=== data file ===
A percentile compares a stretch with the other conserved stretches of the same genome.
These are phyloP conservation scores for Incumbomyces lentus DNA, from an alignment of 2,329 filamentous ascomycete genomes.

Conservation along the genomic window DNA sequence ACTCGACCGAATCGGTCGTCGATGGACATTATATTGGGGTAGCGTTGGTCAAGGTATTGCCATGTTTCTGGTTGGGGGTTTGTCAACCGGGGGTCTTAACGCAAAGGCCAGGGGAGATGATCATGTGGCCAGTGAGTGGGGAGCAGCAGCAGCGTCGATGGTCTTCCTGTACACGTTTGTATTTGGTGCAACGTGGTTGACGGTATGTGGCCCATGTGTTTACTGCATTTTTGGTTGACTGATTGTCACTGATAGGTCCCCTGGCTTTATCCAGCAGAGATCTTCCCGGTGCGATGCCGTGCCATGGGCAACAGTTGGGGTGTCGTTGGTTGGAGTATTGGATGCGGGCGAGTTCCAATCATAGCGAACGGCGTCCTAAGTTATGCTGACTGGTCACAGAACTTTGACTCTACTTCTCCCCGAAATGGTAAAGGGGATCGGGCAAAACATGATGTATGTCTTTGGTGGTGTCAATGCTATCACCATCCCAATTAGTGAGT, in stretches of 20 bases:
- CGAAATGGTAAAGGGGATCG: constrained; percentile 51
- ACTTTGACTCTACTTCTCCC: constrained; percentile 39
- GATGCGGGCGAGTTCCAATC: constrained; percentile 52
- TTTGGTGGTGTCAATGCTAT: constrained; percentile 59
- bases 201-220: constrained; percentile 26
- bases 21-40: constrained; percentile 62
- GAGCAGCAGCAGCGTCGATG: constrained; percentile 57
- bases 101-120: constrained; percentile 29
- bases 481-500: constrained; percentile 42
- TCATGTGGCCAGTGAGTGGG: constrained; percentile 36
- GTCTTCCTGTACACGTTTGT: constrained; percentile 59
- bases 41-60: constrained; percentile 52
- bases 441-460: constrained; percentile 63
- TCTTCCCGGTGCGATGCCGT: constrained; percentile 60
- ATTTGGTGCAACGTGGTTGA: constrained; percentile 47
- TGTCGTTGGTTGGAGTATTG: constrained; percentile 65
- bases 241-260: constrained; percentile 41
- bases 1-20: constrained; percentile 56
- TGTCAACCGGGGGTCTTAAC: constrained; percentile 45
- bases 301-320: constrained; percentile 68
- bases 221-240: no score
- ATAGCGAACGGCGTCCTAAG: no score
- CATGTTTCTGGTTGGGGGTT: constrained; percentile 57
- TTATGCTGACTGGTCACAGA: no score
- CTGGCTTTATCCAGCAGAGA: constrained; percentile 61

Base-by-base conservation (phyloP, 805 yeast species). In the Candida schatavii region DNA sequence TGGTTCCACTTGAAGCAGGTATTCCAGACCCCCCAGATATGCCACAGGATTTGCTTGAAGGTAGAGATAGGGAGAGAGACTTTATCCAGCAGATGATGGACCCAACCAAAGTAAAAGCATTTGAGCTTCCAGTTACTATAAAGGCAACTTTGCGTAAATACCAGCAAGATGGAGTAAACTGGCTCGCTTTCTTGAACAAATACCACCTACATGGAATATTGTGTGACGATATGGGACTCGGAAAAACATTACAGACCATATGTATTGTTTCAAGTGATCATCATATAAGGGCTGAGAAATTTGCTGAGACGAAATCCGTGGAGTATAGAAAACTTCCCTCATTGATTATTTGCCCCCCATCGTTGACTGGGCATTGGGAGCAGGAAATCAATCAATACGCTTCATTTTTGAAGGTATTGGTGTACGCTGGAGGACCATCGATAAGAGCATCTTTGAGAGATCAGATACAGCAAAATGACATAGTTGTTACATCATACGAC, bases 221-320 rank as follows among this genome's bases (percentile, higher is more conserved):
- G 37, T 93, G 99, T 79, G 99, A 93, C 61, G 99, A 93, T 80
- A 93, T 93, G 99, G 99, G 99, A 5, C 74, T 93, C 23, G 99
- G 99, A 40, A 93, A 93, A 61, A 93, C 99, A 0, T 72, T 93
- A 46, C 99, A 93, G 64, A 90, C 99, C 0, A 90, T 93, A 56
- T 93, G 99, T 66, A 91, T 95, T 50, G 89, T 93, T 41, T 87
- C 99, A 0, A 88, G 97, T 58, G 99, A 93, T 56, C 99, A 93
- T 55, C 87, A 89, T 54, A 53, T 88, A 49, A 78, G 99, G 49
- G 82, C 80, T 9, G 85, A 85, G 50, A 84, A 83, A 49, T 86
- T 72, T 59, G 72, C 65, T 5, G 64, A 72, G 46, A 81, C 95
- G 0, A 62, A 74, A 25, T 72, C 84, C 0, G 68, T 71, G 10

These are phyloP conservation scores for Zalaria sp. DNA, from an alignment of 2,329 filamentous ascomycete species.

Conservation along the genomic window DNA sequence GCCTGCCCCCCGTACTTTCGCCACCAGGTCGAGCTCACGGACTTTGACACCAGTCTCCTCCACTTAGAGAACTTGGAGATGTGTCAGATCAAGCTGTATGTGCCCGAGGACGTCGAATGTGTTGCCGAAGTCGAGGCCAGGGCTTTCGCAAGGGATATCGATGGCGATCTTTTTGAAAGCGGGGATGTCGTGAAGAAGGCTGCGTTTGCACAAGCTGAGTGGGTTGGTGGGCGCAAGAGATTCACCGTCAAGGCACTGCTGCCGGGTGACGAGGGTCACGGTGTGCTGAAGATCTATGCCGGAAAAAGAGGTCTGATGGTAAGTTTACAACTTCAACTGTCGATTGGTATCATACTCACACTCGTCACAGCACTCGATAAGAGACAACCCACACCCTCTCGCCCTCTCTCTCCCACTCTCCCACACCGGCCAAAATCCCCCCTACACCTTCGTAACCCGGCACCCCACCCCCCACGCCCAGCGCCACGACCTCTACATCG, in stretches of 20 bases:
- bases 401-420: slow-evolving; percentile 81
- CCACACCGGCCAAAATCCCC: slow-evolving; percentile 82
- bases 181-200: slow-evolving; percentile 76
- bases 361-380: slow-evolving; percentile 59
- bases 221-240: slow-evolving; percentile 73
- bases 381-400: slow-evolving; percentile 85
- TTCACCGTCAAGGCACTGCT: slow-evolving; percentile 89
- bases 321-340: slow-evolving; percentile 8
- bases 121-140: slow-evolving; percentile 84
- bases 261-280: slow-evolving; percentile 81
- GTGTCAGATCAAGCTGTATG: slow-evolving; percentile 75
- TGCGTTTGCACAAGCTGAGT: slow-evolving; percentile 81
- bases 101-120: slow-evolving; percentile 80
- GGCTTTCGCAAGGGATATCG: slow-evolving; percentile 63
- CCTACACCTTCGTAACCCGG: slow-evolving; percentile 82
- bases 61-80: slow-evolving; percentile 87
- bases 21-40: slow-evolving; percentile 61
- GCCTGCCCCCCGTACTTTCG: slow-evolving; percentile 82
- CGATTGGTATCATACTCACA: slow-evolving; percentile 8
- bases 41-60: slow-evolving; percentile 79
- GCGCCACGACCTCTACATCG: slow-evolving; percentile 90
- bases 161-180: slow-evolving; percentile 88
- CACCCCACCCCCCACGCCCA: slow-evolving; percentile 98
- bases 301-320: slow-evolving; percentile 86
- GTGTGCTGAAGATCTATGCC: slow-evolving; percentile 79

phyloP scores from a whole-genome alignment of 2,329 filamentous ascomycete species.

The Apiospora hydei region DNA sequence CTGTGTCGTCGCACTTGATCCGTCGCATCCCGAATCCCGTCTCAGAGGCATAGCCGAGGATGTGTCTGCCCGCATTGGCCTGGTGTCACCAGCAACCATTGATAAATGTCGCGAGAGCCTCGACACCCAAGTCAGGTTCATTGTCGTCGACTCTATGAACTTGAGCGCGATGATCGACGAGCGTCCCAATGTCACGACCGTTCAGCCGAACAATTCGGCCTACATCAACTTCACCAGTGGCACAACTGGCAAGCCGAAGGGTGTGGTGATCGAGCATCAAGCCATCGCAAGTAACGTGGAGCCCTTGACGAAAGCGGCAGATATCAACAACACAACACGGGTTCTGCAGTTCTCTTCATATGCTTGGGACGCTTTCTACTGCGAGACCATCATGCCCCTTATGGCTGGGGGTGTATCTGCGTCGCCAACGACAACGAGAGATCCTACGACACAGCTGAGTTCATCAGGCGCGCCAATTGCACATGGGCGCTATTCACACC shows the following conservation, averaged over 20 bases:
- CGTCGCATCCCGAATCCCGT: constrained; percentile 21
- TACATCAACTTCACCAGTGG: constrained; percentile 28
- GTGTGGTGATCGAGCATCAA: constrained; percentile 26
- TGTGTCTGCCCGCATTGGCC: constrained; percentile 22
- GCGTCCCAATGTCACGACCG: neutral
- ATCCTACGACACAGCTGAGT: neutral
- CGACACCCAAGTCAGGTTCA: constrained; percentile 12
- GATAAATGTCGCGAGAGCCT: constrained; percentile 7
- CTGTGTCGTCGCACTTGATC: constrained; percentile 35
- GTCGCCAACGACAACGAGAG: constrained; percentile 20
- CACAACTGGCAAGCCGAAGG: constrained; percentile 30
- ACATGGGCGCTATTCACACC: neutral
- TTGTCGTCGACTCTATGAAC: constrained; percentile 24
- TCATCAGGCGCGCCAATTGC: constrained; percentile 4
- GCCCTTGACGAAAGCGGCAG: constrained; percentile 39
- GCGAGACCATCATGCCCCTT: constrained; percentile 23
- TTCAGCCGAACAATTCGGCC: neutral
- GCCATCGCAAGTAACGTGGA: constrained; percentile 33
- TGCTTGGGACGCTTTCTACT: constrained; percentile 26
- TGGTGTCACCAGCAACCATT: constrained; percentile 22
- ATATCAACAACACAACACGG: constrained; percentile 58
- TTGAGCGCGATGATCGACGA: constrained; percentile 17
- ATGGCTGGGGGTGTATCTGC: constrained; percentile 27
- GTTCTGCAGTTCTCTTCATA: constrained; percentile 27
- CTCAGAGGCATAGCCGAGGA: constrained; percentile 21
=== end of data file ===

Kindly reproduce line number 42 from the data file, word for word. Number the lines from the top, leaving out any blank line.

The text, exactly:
- bases 401-420: slow-evolving; percentile 81